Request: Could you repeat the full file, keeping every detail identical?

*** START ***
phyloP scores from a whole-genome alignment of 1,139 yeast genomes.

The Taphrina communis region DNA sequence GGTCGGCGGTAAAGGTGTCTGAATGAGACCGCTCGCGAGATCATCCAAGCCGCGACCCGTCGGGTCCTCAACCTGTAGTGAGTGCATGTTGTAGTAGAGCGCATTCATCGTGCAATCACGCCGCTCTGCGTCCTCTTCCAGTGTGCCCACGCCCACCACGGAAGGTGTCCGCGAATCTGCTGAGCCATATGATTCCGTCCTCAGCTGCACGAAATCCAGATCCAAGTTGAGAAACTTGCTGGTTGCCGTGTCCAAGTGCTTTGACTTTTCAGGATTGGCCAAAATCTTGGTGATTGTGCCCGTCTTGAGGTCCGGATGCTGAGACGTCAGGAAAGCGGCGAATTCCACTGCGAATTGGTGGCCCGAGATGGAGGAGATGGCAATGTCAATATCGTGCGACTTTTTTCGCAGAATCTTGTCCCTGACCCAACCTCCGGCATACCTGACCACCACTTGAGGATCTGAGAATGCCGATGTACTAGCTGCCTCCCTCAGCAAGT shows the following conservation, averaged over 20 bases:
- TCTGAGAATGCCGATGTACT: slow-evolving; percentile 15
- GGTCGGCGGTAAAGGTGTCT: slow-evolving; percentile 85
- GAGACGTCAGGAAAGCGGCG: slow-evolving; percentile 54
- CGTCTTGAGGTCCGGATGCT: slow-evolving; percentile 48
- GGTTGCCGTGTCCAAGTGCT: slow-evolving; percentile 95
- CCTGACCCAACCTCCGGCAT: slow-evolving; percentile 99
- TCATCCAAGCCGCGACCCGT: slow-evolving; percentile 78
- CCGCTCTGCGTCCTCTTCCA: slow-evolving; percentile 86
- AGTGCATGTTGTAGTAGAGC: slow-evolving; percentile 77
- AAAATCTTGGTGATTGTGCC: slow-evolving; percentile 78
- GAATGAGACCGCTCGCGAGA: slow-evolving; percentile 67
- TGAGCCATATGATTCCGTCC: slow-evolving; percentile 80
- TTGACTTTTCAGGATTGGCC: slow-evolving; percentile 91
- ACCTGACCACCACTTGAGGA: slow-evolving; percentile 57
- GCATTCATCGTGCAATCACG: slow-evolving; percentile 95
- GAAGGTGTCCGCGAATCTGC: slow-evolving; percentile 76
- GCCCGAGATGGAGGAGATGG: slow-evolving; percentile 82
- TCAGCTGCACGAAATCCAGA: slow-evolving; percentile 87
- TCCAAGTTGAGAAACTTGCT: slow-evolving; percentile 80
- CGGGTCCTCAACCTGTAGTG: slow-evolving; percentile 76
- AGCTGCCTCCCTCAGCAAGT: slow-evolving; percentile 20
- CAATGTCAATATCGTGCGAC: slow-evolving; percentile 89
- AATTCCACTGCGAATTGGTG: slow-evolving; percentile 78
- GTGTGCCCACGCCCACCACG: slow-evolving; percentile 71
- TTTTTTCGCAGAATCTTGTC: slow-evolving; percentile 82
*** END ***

phyloP scores from a whole-genome alignment of 1,139 yeast genomes.

The Taphrina communis region DNA sequence GGTCGGCGGTAAAGGTGTCTGAATGAGACCGCTCGCGAGATCATCCAAGCCGCGACCCGTCGGGTCCTCAACCTGTAGTGAGTGCATGTTGTAGTAGAGCGCATTCATCGTGCAATCACGCCGCTCTGCGTCCTCTTCCAGTGTGCCCACGCCCACCACGGAAGGTGTCCGCGAATCTGCTGAGCCATATGATTCCGTCCTCAGCTGCACGAAATCCAGATCCAAGTTGAGAAACTTGCTGGTTGCCGTGTCCAAGTGCTTTGACTTTTCAGGATTGGCCAAAATCTTGGTGATTGTGCCCGTCTTGAGGTCCGGATGCTGAGACGTCAGGAAAGCGGCGAATTCCACTGCGAATTGGTGGCCCGAGATGGAGGAGATGGCAATGTCAATATCGTGCGACTTTTTTCGCAGAATCTTGTCCCTGACCCAACCTCCGGCATACCTGACCACCACTTGAGGATCTGAGAATGCCGATGTACTAGCTGCCTCCCTCAGCAAGT shows the following conservation, averaged over 20 bases:
- TCTGAGAATGCCGATGTACT: slow-evolving; percentile 15
- GGTCGGCGGTAAAGGTGTCT: slow-evolving; percentile 85
- GAGACGTCAGGAAAGCGGCG: slow-evolving; percentile 54
- CGTCTTGAGGTCCGGATGCT: slow-evolving; percentile 48
- GGTTGCCGTGTCCAAGTGCT: slow-evolving; percentile 95
- CCTGACCCAACCTCCGGCAT: slow-evolving; percentile 99
- TCATCCAAGCCGCGACCCGT: slow-evolving; percentile 78
- CCGCTCTGCGTCCTCTTCCA: slow-evolving; percentile 86
- AGTGCATGTTGTAGTAGAGC: slow-evolving; percentile 77
- AAAATCTTGGTGATTGTGCC: slow-evolving; percentile 78
- GAATGAGACCGCTCGCGAGA: slow-evolving; percentile 67
- TGAGCCATATGATTCCGTCC: slow-evolving; percentile 80
- TTGACTTTTCAGGATTGGCC: slow-evolving; percentile 91
- ACCTGACCACCACTTGAGGA: slow-evolving; percentile 57
- GCATTCATCGTGCAATCACG: slow-evolving; percentile 95
- GAAGGTGTCCGCGAATCTGC: slow-evolving; percentile 76
- GCCCGAGATGGAGGAGATGG: slow-evolving; percentile 82
- TCAGCTGCACGAAATCCAGA: slow-evolving; percentile 87
- TCCAAGTTGAGAAACTTGCT: slow-evolving; percentile 80
- CGGGTCCTCAACCTGTAGTG: slow-evolving; percentile 76
- AGCTGCCTCCCTCAGCAAGT: slow-evolving; percentile 20
- CAATGTCAATATCGTGCGAC: slow-evolving; percentile 89
- AATTCCACTGCGAATTGGTG: slow-evolving; percentile 78
- GTGTGCCCACGCCCACCACG: slow-evolving; percentile 71
- TTTTTTCGCAGAATCTTGTC: slow-evolving; percentile 82